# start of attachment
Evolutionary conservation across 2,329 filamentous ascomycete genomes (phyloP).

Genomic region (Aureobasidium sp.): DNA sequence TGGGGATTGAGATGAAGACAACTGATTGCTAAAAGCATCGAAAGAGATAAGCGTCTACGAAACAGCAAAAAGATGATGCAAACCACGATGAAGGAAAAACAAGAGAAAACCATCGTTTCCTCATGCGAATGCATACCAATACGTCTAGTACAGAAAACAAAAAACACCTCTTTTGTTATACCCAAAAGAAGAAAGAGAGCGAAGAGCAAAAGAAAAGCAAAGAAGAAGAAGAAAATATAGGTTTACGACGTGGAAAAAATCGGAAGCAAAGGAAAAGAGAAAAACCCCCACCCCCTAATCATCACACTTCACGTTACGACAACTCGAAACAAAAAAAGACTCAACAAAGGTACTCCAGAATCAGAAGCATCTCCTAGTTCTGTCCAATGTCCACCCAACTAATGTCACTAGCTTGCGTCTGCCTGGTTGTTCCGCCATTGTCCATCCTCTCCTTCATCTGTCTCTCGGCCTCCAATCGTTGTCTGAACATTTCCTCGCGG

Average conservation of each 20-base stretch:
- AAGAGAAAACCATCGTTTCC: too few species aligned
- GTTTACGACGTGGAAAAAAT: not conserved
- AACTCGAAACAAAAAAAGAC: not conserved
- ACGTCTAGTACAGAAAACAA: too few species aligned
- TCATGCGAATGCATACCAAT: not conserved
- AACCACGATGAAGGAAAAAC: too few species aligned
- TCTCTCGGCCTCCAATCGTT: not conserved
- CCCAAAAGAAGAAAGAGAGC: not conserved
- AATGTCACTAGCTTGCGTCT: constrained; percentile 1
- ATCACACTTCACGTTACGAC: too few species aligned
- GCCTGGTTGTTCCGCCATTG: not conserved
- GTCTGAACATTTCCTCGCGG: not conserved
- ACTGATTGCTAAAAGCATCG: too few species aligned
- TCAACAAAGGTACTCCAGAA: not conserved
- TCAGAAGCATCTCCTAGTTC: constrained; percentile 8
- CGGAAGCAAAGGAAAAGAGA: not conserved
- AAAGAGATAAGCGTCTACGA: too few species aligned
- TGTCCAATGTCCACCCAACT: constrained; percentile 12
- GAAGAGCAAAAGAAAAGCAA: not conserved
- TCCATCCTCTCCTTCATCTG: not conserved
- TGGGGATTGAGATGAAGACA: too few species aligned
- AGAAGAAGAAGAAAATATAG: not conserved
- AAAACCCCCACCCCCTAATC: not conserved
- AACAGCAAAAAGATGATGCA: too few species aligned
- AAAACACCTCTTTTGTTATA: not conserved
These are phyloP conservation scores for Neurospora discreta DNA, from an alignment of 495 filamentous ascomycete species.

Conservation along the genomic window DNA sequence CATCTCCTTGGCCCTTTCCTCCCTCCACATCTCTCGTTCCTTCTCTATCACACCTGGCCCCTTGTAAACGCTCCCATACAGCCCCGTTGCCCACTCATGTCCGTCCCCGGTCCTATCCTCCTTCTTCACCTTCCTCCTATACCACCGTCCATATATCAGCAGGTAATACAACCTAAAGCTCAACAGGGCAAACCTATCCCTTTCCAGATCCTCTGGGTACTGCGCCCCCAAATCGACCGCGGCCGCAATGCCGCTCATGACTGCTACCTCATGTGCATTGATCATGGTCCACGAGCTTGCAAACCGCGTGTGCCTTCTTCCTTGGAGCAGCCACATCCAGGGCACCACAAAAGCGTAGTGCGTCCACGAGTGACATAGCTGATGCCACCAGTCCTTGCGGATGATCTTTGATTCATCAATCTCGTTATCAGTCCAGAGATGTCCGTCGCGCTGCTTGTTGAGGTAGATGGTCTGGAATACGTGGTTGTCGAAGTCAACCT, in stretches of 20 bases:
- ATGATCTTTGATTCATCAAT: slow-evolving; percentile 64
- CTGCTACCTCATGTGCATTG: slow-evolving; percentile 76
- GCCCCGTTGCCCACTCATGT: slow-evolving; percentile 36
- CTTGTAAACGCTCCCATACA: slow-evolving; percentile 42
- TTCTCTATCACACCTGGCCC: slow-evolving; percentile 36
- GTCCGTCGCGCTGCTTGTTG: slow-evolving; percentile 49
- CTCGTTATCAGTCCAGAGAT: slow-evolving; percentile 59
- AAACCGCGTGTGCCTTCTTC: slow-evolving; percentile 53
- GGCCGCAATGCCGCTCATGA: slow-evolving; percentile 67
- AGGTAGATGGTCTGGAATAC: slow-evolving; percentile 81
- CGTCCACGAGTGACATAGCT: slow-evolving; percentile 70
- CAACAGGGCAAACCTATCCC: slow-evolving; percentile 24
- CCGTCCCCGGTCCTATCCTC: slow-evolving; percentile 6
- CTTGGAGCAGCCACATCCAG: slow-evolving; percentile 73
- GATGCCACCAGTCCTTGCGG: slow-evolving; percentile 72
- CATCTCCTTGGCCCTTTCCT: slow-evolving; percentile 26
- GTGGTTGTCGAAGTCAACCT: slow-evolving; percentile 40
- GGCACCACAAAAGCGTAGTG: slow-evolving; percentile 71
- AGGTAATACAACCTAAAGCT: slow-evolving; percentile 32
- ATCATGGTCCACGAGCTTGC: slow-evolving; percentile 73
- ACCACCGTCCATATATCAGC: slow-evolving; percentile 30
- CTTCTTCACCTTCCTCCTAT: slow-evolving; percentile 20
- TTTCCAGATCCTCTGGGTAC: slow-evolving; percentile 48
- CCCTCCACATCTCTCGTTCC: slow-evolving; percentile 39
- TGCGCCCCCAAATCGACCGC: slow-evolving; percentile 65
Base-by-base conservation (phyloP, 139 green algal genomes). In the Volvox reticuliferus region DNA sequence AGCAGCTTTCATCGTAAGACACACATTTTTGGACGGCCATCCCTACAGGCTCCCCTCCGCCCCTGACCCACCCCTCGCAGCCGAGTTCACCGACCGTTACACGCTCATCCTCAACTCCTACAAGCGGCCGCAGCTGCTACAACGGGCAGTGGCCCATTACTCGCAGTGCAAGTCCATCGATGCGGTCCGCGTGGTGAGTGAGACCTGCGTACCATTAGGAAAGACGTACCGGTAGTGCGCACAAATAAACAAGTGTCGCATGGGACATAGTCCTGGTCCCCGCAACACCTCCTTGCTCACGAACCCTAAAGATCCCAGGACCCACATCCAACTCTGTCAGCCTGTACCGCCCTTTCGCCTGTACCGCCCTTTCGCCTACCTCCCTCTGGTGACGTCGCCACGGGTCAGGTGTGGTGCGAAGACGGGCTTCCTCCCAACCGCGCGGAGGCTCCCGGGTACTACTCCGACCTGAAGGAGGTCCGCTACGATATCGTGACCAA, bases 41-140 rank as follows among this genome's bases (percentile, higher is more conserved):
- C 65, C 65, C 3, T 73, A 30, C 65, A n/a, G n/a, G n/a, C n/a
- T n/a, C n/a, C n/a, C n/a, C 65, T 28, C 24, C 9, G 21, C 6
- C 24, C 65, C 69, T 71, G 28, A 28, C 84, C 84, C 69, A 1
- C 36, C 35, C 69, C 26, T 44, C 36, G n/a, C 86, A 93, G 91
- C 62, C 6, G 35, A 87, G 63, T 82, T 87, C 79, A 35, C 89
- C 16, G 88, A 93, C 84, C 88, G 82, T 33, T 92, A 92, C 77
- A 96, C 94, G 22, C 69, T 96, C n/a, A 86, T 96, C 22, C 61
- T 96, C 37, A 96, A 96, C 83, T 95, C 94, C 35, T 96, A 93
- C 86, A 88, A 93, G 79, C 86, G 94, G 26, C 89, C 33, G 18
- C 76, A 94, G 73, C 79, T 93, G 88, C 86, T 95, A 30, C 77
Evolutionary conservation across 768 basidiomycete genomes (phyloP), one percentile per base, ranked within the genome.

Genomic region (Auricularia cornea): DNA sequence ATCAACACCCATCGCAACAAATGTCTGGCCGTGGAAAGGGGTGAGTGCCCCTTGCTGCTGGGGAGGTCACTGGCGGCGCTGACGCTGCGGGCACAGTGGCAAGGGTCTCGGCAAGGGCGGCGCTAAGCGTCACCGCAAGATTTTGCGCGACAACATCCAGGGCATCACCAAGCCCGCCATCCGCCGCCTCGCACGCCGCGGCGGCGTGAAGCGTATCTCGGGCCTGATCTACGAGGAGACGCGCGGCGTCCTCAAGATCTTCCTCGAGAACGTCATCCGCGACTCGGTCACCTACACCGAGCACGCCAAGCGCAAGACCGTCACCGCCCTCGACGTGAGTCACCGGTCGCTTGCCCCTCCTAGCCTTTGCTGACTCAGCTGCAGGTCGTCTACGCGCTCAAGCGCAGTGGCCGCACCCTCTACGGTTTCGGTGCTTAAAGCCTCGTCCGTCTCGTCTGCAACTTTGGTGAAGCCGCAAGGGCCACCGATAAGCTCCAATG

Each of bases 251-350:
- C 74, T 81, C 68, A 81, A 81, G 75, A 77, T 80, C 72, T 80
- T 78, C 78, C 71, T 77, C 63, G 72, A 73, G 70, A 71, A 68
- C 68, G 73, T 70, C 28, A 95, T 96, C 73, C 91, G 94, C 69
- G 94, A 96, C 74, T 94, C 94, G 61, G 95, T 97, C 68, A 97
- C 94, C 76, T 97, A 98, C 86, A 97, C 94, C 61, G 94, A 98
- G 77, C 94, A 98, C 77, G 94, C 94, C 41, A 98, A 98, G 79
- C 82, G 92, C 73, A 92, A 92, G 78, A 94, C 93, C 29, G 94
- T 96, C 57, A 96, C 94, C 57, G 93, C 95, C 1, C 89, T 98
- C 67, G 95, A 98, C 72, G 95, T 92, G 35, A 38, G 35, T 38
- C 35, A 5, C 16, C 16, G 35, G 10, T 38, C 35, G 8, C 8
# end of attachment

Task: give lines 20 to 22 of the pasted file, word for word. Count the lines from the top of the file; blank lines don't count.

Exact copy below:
- AAAGAGATAAGCGTCTACGA: too few species aligned
- TGTCCAATGTCCACCCAACT: constrained; percentile 12
- GAAGAGCAAAAGAAAAGCAA: not conserved